pointer_traits::persistency_type if available.

Signed-off-by: Tomasz Kapela <tomasz.kapela@intel.com>

A couple of comments/questions:

  1. I don’t see why persistent_type is tied to pointer_traits at all? Wouldn’t it work the same as a separate trait?

  2. Given an arbitrary T what are the requirements on the “persistent type for T” (e.g. pointer_traits<T*>::persistent_type)?
    Is it intended to be usable exactly like T itself? If so how do you plan to achieve this and do you have an example?
    If not how are implementations supposed to access the actual underlying object?

  3. Changing the types of internal node data members is somewhat problematic, at least in terms of implementation.

__tree and __hash_table don’t actually invoke the constructors for the node types, and instead only construct the
“value” member directly using allocator_traits::construct as required by [container.requirements.general].
If the “persistent” types have non-trivial constructors or destructors they won’t be called leading to UB. This isn’t
an impossible problem to solve, but it would take a lot of work.

/Eric

PS. Email regarding libc++ should be sent to cfe-dev as well.

Hi Eric,
thanks for the swift reply. As for your questions:

ad.1) In fact it doesn't have to be tied to pointer_traits. Initially i
had it in the allocator_traits, because that made more sense. The
implementation of __tree in the __tree_node_base doesn't know anything
about the allocator. The only thing it has is the _VoidPtr template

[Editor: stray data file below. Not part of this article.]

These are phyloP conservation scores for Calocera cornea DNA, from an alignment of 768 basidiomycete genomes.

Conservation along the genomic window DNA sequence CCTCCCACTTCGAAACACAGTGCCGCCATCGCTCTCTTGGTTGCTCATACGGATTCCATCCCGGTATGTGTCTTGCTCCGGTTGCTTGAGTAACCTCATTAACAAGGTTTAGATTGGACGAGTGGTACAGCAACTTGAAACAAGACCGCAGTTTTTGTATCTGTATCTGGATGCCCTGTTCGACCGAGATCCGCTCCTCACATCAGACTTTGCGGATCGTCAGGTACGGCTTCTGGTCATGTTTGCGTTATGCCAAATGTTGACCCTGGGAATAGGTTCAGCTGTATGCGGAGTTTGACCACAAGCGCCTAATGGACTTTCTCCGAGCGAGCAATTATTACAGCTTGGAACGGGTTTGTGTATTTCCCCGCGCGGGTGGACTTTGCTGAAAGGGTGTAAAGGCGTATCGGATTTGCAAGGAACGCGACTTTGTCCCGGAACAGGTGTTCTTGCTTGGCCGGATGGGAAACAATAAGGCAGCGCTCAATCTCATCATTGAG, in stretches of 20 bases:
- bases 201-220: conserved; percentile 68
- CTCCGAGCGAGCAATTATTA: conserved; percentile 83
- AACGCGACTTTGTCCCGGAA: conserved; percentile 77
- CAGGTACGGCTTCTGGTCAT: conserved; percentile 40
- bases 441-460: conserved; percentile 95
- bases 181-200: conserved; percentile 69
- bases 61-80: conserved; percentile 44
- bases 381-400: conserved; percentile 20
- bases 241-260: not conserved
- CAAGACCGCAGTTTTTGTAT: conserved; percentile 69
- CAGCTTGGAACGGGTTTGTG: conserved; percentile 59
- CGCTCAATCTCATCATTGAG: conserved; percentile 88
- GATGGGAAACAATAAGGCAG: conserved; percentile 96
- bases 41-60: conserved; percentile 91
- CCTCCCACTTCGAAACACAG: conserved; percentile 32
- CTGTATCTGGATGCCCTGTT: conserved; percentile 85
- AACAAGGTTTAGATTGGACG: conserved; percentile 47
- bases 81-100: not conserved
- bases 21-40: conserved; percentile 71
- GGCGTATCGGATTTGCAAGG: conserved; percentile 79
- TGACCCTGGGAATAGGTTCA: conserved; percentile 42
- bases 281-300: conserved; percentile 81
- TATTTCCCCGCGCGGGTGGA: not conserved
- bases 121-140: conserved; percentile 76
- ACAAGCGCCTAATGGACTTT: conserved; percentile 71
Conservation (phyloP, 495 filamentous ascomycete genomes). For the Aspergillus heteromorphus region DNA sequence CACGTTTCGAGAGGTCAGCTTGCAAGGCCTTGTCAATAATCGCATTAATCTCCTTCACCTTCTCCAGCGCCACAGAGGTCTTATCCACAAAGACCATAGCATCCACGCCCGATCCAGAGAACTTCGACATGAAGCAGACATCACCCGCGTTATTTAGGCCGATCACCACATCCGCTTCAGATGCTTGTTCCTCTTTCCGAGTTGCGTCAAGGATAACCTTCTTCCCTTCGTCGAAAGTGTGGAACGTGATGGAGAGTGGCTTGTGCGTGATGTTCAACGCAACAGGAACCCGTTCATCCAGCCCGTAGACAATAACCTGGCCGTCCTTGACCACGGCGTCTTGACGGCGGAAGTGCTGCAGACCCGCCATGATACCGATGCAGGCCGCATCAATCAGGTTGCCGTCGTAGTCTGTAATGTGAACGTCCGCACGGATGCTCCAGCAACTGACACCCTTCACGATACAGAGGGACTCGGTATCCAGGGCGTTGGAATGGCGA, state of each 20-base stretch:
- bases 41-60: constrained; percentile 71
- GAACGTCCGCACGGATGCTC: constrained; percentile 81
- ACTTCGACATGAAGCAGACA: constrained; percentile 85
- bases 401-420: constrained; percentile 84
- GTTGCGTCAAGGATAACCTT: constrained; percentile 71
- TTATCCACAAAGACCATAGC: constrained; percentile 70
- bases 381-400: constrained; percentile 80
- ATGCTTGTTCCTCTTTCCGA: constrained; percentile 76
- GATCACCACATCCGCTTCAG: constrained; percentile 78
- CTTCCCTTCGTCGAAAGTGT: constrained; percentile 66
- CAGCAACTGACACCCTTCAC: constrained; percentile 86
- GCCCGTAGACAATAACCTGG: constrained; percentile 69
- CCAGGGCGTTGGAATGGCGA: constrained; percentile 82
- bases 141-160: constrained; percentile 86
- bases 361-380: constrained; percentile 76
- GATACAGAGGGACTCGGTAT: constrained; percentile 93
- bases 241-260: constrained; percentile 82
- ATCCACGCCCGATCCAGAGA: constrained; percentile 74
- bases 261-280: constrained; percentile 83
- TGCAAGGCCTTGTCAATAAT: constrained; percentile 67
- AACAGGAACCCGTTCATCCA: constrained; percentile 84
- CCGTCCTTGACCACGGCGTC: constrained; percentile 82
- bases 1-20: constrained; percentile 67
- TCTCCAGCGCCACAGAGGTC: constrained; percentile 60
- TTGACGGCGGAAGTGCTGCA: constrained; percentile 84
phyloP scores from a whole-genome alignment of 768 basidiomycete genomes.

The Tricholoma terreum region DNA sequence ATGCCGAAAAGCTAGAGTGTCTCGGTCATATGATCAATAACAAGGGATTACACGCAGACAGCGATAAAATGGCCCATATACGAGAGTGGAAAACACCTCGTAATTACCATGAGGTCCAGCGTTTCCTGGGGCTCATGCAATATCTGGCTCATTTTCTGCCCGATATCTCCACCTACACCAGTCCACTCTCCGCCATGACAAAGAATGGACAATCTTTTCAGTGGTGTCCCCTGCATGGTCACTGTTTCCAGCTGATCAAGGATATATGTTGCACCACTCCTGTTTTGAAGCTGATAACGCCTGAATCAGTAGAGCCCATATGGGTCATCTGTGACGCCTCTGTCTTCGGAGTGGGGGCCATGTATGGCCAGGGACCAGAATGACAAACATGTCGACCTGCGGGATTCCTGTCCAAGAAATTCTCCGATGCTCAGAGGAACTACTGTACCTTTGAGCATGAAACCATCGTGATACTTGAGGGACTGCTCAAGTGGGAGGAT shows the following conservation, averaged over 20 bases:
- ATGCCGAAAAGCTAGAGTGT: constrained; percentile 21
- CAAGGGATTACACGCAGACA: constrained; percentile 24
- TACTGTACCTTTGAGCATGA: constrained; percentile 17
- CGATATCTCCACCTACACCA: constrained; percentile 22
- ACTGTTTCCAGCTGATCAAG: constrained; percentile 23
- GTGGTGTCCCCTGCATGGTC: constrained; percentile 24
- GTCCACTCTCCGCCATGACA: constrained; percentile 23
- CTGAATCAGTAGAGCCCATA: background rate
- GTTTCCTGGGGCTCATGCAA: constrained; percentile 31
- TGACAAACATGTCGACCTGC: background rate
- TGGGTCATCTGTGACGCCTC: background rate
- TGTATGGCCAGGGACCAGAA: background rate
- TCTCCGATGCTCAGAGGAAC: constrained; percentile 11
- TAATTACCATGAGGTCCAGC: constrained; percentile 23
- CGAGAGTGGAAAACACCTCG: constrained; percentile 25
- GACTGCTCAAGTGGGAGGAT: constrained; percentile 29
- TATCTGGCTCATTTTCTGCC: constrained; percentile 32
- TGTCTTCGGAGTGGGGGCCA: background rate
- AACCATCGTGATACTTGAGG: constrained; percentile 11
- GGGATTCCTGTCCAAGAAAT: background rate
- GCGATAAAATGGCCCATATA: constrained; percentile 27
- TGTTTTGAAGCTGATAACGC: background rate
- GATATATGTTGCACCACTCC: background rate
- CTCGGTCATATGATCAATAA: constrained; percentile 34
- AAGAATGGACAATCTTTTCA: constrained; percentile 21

parameter, which is a rebound allocator_traits::pointer. I wanted to
have a working implementation without rewriting the whole library. I
believe the most suitable solution would be to add something like
memory_traits from which you could retrieve the persistency_type (which
probably isn't the best name), pointer and maybe even the
allocator. But that's a massively invasive change.

ad.2) I believe that externally it should behave like T. In my
implementation it falls back to a T for a T* pointer. Additionally it should
be default constructible, have an implicit converting constructor,
should be castable to T and assignable from anything convertible to T.
In fact in our github organization we have a working implementation of
both libcxx (https://github.com/pmem/libcxx), a complementary allocator
with a custom fancy pointer and a template class p<> to be used with the
persistency_type
(https://github.com/pmem/nvml/tree/master/src/include/libpmemobj%2B%2B).

ad.3) Unfortunately this whole approach does have caveats. This is one
of them. All of the member data that I have seen in the standard
library's containers are fundamental types. Therefore I think any
persistency_type wrapper should be default constructible and trivially
destructible. There is one other issue, since the member access operator
cannot be overloaded, they cannot be class types. There are probably
other issues I'm not seeing right now. That is why I'm consulting you as
standard library experts.

I hope this answers you questions and comments. Looking forward to more
feedback.

Tom